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By: Jan Sapp(Editor), Joshua Lederberg(Foreword By)
326 pages, illustrations, tables
The extent of lateral gene transfer among diverse microbes has effectively broken down our concept of species when we seek to apply it to the microbial world. The explosive growth of whole genome sequences for a great number of microbes give us an unprecedented perspective on the entire process of cellular evolution known. The field is rife with controversies, which have been waged fiercely over the past 20 years and which now are all coming to a point of resolution. Sapp has brought together the best workers in this field to assess what we now know, and to try to reach an accommodation and consensus on the broad outline of how cellular life has evolved.
"This book will leave readers in no doubt that there has never been a more breathless and exciting time to be an evolutionary biologist, and that microbes have rightfully taken center stage."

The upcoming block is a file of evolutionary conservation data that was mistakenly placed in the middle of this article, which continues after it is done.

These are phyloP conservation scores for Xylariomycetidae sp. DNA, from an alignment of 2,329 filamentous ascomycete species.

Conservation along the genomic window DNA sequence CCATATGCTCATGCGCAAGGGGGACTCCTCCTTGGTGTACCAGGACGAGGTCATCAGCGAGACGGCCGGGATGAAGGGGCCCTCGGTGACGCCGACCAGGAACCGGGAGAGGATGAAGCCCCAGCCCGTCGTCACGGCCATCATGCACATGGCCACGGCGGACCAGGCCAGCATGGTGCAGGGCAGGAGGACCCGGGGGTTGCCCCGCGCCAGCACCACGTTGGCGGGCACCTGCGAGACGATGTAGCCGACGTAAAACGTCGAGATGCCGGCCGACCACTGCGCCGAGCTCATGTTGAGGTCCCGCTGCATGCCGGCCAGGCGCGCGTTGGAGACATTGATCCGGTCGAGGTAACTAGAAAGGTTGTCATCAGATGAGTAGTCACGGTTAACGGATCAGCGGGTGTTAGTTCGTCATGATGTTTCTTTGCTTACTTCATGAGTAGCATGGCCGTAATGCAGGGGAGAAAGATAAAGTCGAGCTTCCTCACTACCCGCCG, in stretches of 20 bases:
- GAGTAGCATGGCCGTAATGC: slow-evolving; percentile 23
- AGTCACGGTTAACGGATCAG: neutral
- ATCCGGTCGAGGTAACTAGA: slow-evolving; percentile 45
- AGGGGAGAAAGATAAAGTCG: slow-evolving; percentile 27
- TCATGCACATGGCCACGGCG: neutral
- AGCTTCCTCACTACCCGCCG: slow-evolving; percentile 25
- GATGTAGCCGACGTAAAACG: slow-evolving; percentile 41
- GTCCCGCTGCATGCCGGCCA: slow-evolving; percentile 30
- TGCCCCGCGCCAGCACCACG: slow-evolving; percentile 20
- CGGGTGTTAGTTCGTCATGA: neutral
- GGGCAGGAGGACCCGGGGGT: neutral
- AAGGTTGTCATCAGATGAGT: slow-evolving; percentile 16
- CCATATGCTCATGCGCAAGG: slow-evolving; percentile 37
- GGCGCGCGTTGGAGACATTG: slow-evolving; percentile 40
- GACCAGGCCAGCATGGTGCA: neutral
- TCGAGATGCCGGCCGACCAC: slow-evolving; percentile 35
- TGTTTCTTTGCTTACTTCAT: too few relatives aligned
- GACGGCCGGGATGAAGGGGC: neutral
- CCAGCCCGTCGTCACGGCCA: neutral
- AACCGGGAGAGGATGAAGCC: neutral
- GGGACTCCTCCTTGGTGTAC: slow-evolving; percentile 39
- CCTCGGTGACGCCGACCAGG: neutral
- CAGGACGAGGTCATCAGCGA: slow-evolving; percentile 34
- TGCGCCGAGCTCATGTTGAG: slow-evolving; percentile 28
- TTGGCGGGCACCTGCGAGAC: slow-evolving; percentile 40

– Edward Feil, The Quarterly Review of Biology
"This volume is timely, interesting, and important. Dr. Sapp has gathered a group of authors that includies the best in the field of microbial evolution. [...] Any scientist interested in the origin and evolution of prokaryotic and eukaryotic cells will want to peruse this book."
– Nicholas Gillham, J.B. Duke Professor of Biology Emeritus, Duke University
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Edited by Jan Sapp, Department of Biology, Faculty of Pure and Applied Science, York University.
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